Climate change is causing the lowest level of the atmosphere to SWELL in size, inflating 174 feet per decade since 2001: Planes may have to fly higher to avoid turbulence, experts claim
Climate change is causing the Earth’s atmosphere to swell, which could have implications beyond just the health of the planet, a new study suggests.
Researchers at the National Center for Atmospheric Research have found that the lowest level of the atmosphere, known as the troposphere, has inflated roughly 174 feet per decade between 2001 and 2020.
At this point, it’s unclear how a rising tropopause will impact the planet’s climate or weather, but it could result in planes flying higher to avoid turbulence, Live Science reports.
The expansion of the troposphere is directly linked to warming temperatures near Earth’s surface and is important, given that it extends from sea level to ‘about 5 miles above Earth’s surface at the poles to 10 miles at the equator, depending on the season,’ according to a statement.
Climate change is causing the Earth’s atmosphere to swell, a new study finds
The upper region of the troposphere, known as the tropopause, gets smaller and larger based on temperatures and seasons
The troposphere has inflated roughly 174 feet per decade between 2001-2020. Between 1980 and 2000, the expansion was 164 feet per decade
‘This is an unambiguous sign of changing atmospheric structure,’ study co-author Bill Randel, a scientist at the National Center for Atmospheric Research in Boulder, Colorado, said in the release.
‘These results provide independent confirmation, in addition to all the other evidence of climate change, that greenhouse gases are altering our atmosphere.’
The researchers analyzed weather balloon measurements in the Northern Hemisphere from the past 40 years to come up with their findings.
The upper region of the troposphere, known as the tropopause, gets smaller and larger based on temperatures and seasons.
However, as temperatures continue to get warmer, due a rise in greenhouse emissions, more heat is trapped in the atmosphere and the troposphere expands.
The expansion is occurring faster than it did previously. Between 1980 and 2000, the expansion was 164 feet per decade.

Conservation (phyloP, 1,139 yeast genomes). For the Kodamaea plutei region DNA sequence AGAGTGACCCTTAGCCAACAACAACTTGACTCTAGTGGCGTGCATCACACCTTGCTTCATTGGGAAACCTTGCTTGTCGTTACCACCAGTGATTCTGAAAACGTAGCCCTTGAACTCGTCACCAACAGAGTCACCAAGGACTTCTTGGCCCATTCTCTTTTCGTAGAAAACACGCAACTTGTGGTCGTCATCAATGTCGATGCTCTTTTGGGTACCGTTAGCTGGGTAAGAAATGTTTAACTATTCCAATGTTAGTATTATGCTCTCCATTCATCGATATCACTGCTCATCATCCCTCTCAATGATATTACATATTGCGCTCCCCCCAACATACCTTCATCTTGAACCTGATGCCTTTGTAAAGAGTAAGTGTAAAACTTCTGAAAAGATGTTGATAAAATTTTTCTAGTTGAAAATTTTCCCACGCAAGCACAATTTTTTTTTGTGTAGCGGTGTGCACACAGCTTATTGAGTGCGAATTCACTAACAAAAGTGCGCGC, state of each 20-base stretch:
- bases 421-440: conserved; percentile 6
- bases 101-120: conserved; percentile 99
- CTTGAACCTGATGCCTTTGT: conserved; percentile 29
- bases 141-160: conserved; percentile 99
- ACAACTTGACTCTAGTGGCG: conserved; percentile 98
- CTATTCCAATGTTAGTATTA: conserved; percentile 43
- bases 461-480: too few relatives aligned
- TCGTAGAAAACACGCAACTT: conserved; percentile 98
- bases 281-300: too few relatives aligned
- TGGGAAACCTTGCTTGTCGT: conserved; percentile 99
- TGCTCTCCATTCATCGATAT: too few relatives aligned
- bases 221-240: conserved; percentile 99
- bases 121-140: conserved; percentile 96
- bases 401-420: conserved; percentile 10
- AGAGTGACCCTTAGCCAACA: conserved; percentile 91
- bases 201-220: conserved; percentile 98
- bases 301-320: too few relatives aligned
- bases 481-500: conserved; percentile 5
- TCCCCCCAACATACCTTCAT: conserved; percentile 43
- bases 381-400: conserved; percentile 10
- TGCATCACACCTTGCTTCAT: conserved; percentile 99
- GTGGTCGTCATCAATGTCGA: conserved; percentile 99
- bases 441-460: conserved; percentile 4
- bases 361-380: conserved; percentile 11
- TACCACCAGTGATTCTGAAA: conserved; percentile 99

The troposphere is important, given that it extends from sea level to ‘about 5 miles above Earth’s surface at the poles to 10 miles at the equator
There were a couple of natural events in the 1980s and the large El Niño effect of 1997 and 1998 that caused a ‘global warming hiatus,’ but human activity is responsible for 80 percent of the increase in the atmosphere.
As a result of climate change, the stratosphere is shrinking, due to ozone depletion, the researchers note.
‘The study captures two important ways that humans are changing the atmosphere,’ Randel said.
‘The height of the tropopause is being increasingly affected by emissions of greenhouse gases even as society has successfully stabilized conditions in the stratosphere by restricting ozone-destroying chemicals.’
In November, a separate study suggested that Earth’s ‘vital signs’ have taken a turn for the worse, as greenhouse gas emissions, particularly methane, continue to rise.
The study was published earlier this month in the journal Science Advances.
Greenhouse gas emissions, particularly methane (pictured in orange), are continuing to rise
At this point, it’s unclear how a rising tropopause will impact the planet’s climate or weather, but it could result in planes flying higher to avoid turbulence
The researchers analyzed weather balloon measurements in the Northern Hemisphere from the past 40 years
THE PARIS AGREEMENT: A GLOBAL ACCORD TO LIMIT TEMPERATURE RISES THROUGH CARBON EMISSION REDUCTION TARGETS
The Paris Agreement, which was first signed in 2015, is an international agreement to control and limit climate change.
It hopes to hold the increase in the global average temperature to below 2°C (3.6ºF) ‘and to pursue efforts to limit the temperature increase to 1.5°C (2.7°F)’.
It seems the more ambitious goal of restricting global warming to 1.5°C (2.7°F) may be more important than ever, according to previous research which claims 25 per cent of the world could see a significant increase in drier conditions.
The Paris Agreement on Climate Change has four main goals with regards to reducing emissions:
1) A long-term goal of keeping the increase in global average temperature to well below 2°C above pre-industrial levels
2) To aim to limit the increase to 1.5°C, since this would significantly reduce risks and the impacts of climate change
3) Governments agreed on the need for global emissions to peak as soon as possible, recognising that this will take longer for developing countries
4) To undertake rapid reductions thereafter in accordance with the best available science